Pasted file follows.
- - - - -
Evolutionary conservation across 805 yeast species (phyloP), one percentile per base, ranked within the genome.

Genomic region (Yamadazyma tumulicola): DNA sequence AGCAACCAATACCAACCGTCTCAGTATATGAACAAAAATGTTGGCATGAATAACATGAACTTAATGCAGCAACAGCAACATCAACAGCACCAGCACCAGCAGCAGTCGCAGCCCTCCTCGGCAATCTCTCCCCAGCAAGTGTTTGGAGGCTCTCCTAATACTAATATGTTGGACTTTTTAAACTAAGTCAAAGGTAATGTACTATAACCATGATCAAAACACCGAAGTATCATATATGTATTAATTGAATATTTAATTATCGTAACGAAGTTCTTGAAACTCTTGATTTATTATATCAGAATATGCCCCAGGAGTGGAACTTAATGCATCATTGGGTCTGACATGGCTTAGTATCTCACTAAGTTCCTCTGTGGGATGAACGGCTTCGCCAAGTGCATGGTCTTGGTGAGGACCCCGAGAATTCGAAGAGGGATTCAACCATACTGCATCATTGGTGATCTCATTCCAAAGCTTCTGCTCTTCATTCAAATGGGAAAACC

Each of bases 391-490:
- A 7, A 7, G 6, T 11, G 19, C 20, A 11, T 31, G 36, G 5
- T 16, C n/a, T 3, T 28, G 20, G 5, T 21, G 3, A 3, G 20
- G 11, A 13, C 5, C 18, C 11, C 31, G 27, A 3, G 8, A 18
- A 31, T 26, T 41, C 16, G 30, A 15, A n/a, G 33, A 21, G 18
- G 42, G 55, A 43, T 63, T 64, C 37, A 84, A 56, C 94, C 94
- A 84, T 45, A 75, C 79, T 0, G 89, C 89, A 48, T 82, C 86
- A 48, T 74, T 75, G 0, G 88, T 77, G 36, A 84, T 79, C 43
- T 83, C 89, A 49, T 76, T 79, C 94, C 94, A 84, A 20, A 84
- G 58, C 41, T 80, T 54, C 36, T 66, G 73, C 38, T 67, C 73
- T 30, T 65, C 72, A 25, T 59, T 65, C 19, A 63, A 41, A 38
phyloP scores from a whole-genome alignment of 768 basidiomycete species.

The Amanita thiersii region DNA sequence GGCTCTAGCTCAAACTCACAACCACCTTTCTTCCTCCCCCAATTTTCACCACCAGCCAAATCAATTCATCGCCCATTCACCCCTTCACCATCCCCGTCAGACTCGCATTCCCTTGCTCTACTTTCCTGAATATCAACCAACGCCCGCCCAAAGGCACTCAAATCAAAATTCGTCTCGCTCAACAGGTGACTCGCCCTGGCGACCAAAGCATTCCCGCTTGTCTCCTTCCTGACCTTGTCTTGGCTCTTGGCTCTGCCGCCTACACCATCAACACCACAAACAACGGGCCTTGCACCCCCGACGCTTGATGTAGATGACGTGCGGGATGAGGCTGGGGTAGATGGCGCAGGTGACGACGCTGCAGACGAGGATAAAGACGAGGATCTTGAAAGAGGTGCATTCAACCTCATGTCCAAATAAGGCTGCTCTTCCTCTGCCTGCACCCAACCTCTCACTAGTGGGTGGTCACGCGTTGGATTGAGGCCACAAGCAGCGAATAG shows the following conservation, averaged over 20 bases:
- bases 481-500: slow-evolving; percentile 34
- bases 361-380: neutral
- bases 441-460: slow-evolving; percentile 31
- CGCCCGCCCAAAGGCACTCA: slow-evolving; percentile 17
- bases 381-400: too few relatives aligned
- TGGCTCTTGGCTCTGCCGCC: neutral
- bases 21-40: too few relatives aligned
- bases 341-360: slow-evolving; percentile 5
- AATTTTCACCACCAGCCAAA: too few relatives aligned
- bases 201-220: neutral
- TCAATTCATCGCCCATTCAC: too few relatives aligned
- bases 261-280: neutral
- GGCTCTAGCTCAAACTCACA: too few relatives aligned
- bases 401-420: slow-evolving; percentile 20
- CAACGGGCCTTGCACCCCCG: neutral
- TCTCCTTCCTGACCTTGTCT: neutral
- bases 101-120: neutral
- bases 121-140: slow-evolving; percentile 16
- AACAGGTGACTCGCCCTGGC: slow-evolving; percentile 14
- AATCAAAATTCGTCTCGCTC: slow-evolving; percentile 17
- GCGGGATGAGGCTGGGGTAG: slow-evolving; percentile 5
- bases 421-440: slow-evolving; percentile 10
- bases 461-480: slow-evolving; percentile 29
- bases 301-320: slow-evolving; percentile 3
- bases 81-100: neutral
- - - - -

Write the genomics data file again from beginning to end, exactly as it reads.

Evolutionary conservation across 805 yeast species (phyloP), one percentile per base, ranked within the genome.

Genomic region (Yamadazyma tumulicola): DNA sequence AGCAACCAATACCAACCGTCTCAGTATATGAACAAAAATGTTGGCATGAATAACATGAACTTAATGCAGCAACAGCAACATCAACAGCACCAGCACCAGCAGCAGTCGCAGCCCTCCTCGGCAATCTCTCCCCAGCAAGTGTTTGGAGGCTCTCCTAATACTAATATGTTGGACTTTTTAAACTAAGTCAAAGGTAATGTACTATAACCATGATCAAAACACCGAAGTATCATATATGTATTAATTGAATATTTAATTATCGTAACGAAGTTCTTGAAACTCTTGATTTATTATATCAGAATATGCCCCAGGAGTGGAACTTAATGCATCATTGGGTCTGACATGGCTTAGTATCTCACTAAGTTCCTCTGTGGGATGAACGGCTTCGCCAAGTGCATGGTCTTGGTGAGGACCCCGAGAATTCGAAGAGGGATTCAACCATACTGCATCATTGGTGATCTCATTCCAAAGCTTCTGCTCTTCATTCAAATGGGAAAACC

Each of bases 391-490:
- A 7, A 7, G 6, T 11, G 19, C 20, A 11, T 31, G 36, G 5
- T 16, C n/a, T 3, T 28, G 20, G 5, T 21, G 3, A 3, G 20
- G 11, A 13, C 5, C 18, C 11, C 31, G 27, A 3, G 8, A 18
- A 31, T 26, T 41, C 16, G 30, A 15, A n/a, G 33, A 21, G 18
- G 42, G 55, A 43, T 63, T 64, C 37, A 84, A 56, C 94, C 94
- A 84, T 45, A 75, C 79, T 0, G 89, C 89, A 48, T 82, C 86
- A 48, T 74, T 75, G 0, G 88, T 77, G 36, A 84, T 79, C 43
- T 83, C 89, A 49, T 76, T 79, C 94, C 94, A 84, A 20, A 84
- G 58, C 41, T 80, T 54, C 36, T 66, G 73, C 38, T 67, C 73
- T 30, T 65, C 72, A 25, T 59, T 65, C 19, A 63, A 41, A 38
phyloP scores from a whole-genome alignment of 768 basidiomycete species.

The Amanita thiersii region DNA sequence GGCTCTAGCTCAAACTCACAACCACCTTTCTTCCTCCCCCAATTTTCACCACCAGCCAAATCAATTCATCGCCCATTCACCCCTTCACCATCCCCGTCAGACTCGCATTCCCTTGCTCTACTTTCCTGAATATCAACCAACGCCCGCCCAAAGGCACTCAAATCAAAATTCGTCTCGCTCAACAGGTGACTCGCCCTGGCGACCAAAGCATTCCCGCTTGTCTCCTTCCTGACCTTGTCTTGGCTCTTGGCTCTGCCGCCTACACCATCAACACCACAAACAACGGGCCTTGCACCCCCGACGCTTGATGTAGATGACGTGCGGGATGAGGCTGGGGTAGATGGCGCAGGTGACGACGCTGCAGACGAGGATAAAGACGAGGATCTTGAAAGAGGTGCATTCAACCTCATGTCCAAATAAGGCTGCTCTTCCTCTGCCTGCACCCAACCTCTCACTAGTGGGTGGTCACGCGTTGGATTGAGGCCACAAGCAGCGAATAG shows the following conservation, averaged over 20 bases:
- bases 481-500: slow-evolving; percentile 34
- bases 361-380: neutral
- bases 441-460: slow-evolving; percentile 31
- CGCCCGCCCAAAGGCACTCA: slow-evolving; percentile 17
- bases 381-400: too few relatives aligned
- TGGCTCTTGGCTCTGCCGCC: neutral
- bases 21-40: too few relatives aligned
- bases 341-360: slow-evolving; percentile 5
- AATTTTCACCACCAGCCAAA: too few relatives aligned
- bases 201-220: neutral
- TCAATTCATCGCCCATTCAC: too few relatives aligned
- bases 261-280: neutral
- GGCTCTAGCTCAAACTCACA: too few relatives aligned
- bases 401-420: slow-evolving; percentile 20
- CAACGGGCCTTGCACCCCCG: neutral
- TCTCCTTCCTGACCTTGTCT: neutral
- bases 101-120: neutral
- bases 121-140: slow-evolving; percentile 16
- AACAGGTGACTCGCCCTGGC: slow-evolving; percentile 14
- AATCAAAATTCGTCTCGCTC: slow-evolving; percentile 17
- GCGGGATGAGGCTGGGGTAG: slow-evolving; percentile 5
- bases 421-440: slow-evolving; percentile 10
- bases 461-480: slow-evolving; percentile 29
- bases 301-320: slow-evolving; percentile 3
- bases 81-100: neutral